LANSING — Gov. Rick Snyder unveiled his Fiscal Year 2017 budget today during a joint meeting of the House and Senate Appropriations Committees. The budget has a heavy focus on funding for the water crisis affecting the city of Flint, where Gov. Snyder proposed $195 million in funding.

“I’m pleased to see Gov. Snyder retool his budget for the upcoming fiscal year to put a focus on the needs of Flint, but the problem is the need is now, while some of the money for Flint won’t even go into effect until October,” state Rep. Pam Faris (D-Clio) said. “This cannot be a public relations-only win for the governor while the people of Flint continue to suffer daily. They can’t wait another day.”

In that $195 million, it will specifically:

  • Put $37 million toward water sampling for every resident, inspection and replacement of school and daycare water fixtures, prioritize infrastructure, and stay connected to the Detroit Water and Sewerage Department through the end of 2016.
  • Put $15 million toward school food programs, summer meal programs for children, enlist a mobile food bank and additional food bank resources, and begin food inspections at licensed food establishments.
  • Put $63 million toward expanding healthcare access, in-home care for children, school support programs, school nurses, crisis counseling, lead abatement, and lab and testing costs.
  • Put $50 million in reserve funding for future needs in the city.

Besides Flint, public universities will be getting a $61 million increase in the governor’s proposal. This will bring them in line with their funding before the 2010-11 fiscal year, which was slashed by 15 percent in Gov. Snyder’s first budget.

“Reinvesting in education has been a priority for me since day one. After years of disinvesting in our higher education system, I’m relieved to see Governor Snyder recommend that we at least return to the funding levels for higher education that were in place before he took office and made deep cuts to our universities and community colleges,” House Democratic Floor Leader Sam Singh (D-East Lansing) said. “This is a good starting point, and in future budgets I hope we can push these funding levels even higher. We need to make sure that a college education is affordable without pushing our children into student loan debt.”

Also, the budget addresses one of the shortfalls of Gov. Snyder’s previous budgets: per-pupil funding. In budgets past, the increase has not kept up with inflation, causing an actual decrease overall. This year, the governor is proposing a $60-120 increase.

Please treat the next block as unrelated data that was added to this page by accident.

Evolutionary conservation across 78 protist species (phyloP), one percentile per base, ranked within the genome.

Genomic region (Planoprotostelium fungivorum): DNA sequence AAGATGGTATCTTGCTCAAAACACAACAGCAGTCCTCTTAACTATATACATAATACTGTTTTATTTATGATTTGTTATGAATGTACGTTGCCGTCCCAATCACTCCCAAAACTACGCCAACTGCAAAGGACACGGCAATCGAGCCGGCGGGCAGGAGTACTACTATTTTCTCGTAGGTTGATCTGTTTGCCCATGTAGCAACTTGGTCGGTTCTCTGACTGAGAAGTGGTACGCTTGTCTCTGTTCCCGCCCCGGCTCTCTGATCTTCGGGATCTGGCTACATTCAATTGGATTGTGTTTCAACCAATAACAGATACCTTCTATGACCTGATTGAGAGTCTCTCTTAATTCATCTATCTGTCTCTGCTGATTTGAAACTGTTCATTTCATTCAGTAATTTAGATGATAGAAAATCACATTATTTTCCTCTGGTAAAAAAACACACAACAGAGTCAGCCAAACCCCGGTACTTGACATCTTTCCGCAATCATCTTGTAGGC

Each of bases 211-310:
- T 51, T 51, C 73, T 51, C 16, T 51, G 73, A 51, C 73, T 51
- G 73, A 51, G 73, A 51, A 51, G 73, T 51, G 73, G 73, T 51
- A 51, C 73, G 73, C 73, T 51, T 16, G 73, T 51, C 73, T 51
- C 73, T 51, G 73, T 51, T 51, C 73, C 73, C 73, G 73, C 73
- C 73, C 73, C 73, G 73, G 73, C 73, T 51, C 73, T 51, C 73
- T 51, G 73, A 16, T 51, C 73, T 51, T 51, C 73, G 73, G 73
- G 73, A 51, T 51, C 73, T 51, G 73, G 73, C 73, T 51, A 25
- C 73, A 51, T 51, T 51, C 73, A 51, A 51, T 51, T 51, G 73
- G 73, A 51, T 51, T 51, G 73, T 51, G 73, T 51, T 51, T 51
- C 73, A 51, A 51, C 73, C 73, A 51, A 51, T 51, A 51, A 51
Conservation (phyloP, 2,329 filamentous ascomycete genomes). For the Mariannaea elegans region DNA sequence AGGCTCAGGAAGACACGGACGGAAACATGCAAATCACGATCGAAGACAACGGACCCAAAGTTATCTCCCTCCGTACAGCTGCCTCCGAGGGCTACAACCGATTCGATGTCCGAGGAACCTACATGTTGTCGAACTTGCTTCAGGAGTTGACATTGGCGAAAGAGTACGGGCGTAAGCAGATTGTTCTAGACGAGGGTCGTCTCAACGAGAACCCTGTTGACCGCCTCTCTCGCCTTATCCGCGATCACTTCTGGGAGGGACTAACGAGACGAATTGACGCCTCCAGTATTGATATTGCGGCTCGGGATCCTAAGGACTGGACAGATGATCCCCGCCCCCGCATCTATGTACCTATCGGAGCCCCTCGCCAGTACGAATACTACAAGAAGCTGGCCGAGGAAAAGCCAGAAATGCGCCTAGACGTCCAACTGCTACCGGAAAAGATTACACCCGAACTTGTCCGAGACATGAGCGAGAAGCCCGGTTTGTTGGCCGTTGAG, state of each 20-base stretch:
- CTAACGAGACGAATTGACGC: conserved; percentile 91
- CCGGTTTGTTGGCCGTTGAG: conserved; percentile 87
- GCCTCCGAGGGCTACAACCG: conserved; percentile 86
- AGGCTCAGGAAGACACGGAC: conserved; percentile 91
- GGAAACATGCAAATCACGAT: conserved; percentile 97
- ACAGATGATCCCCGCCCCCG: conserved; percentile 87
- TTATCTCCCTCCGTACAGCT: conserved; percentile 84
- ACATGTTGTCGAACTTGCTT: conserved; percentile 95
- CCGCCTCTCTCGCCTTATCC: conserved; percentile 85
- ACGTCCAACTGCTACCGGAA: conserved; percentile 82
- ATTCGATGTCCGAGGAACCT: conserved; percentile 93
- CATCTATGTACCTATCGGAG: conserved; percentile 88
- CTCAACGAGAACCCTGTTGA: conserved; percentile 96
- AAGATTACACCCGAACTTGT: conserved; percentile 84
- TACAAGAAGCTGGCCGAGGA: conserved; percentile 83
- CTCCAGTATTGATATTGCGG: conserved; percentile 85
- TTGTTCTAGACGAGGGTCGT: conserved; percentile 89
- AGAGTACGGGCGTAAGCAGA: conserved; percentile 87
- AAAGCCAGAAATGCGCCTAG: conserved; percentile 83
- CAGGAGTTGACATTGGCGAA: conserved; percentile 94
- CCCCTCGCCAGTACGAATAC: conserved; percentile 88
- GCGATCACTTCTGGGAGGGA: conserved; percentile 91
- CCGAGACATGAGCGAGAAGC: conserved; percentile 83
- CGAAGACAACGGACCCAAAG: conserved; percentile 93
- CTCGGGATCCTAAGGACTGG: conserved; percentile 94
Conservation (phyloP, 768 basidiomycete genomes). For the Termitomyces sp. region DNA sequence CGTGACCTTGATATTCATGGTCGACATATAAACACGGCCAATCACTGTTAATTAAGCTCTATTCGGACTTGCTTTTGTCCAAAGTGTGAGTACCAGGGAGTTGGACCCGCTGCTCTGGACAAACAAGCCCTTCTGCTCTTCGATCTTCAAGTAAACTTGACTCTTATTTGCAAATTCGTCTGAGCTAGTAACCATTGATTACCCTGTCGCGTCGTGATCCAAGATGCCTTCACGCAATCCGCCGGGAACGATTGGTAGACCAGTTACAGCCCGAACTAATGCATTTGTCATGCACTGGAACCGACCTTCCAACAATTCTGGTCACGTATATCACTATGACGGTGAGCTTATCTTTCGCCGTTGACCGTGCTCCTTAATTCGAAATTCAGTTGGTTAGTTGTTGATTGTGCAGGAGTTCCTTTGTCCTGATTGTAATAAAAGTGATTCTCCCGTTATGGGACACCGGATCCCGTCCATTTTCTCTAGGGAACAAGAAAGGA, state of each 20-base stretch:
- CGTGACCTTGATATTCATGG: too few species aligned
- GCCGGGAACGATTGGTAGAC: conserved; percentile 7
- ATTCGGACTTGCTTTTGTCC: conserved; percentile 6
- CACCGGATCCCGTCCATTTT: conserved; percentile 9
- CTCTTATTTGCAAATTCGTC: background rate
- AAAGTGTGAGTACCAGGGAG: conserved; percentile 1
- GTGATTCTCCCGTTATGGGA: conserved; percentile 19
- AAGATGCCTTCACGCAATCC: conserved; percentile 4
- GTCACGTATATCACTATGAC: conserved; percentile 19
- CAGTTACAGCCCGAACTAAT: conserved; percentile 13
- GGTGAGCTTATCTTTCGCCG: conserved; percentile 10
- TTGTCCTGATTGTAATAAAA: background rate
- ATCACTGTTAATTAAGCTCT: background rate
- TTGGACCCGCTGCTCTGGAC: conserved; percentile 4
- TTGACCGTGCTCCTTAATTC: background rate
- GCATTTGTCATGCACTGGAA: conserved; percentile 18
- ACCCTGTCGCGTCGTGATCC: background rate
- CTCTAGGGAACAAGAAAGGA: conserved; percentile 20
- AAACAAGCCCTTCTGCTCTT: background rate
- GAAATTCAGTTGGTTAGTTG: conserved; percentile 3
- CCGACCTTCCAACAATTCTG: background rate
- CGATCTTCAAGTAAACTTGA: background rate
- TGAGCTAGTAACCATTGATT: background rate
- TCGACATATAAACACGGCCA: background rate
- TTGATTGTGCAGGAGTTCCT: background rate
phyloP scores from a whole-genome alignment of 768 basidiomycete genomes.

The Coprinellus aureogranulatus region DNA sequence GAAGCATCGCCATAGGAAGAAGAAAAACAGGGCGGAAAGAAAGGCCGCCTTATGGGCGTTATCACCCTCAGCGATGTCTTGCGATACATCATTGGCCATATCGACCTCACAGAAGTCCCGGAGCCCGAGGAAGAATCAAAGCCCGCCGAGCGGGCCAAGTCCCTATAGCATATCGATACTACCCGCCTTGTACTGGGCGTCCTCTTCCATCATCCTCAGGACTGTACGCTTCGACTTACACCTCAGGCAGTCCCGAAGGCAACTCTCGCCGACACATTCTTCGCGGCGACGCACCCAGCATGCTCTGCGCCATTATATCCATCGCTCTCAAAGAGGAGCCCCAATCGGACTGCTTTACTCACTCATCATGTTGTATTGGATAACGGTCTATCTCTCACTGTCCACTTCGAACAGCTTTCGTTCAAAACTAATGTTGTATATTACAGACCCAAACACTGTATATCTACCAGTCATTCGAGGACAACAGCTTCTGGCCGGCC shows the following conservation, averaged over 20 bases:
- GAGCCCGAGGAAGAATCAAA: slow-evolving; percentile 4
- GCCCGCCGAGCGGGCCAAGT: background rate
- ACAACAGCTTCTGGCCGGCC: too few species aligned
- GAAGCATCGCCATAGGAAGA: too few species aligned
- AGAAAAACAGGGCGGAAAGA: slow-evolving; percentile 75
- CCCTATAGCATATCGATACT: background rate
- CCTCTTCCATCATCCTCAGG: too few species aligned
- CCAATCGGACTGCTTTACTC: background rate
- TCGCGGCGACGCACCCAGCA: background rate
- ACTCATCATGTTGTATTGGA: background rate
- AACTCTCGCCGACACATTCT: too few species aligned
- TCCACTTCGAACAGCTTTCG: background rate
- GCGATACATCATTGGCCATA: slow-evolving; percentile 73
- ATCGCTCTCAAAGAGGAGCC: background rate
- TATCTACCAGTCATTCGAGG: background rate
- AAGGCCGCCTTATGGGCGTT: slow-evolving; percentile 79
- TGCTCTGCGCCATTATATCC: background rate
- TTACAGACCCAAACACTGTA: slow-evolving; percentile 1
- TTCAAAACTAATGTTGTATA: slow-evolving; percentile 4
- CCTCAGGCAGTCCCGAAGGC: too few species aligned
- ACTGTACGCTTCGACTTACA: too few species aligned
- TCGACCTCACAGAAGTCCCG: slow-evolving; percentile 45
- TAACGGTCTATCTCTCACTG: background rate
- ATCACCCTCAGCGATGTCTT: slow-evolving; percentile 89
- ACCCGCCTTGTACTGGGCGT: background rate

“Too many of our schools across Michigan are struggling financially and academically. The solution is to properly fund education to ensure our students get the best education possible and our teachers have the resources they need to teach. The governor’s proposal is a step in that direction, but much more needs to be done,” state Rep. Sarah Roberts (D-St. Clair Shores) said. “You can’t pick and choose which kids deserve a leg up in their education.”

One area that is also a hot topic in the state is how to fund Detroit Public Schools (DPS) with its current deficit. Instead of using the K-12 foundation grant, a $72 million-a-year for 10 years proposal is being recommended to be withdrawn annually from the tobacco settlement fund, and an additional supplemental has been proposed to pay $50 million for DPS’s current year debt.

“We are sprinting toward a deadline where DPS can no longer function, and while plans are being made for the district in the governor’s budget, that budget help will come too late,” state Rep. Brian Banks (D-Detroit) said. “We have to act yesterday to keep our schools functioning today, and no matter the plan that the governor can recommend, it must be one of urgency. Detroit schoolchildren deserve the same access to a quality education, and we should not cheat them out of that opportunity.”

The budget proposal also focuses on:

  • Making the necessary state match of $108.7 million to continue the Healthy Michigan Plan.
  • $25.6 million to expand Healthy Kids Dental to all eligible children in all of Michigan’s 83 counties.
  • $165 million to create the Michigan Infrastructure Fund for statewide infrastructure needs.
  • An increase of 4.3 percent in total funding to state universities.
  • An increase of 2.4 percent in total funding to community colleges.
  • More than $70 million to support the Grand Rapids and D.J. Jacobetti Homes for Veterans.
  • $660 million to the Michigan State Police, including the expansion of the Secure Cities Partnership to six new cities.
  • A total of $115.5 million to grow Michigan’s economy through business attraction and community revitalization efforts.
  • An initial investment of $1.3 million to implement recommendation of the Michigan Prescription Drug and Opioid Taskforce.
  • The governor’s budget does not include a deposit to the Rainy Day Fund.
  • The governor proposes approximately $130 million dollars to pay for specialty pharmacy drugs for those with hepatitis C and Cystic Fibrosis who are on Medicaid or in our prison system.
  • The budget includes an increase of 3.9 percent in constitutional revenue sharing which is a mandatory payment. Statutory revenue sharing was not increased in the budget proposed.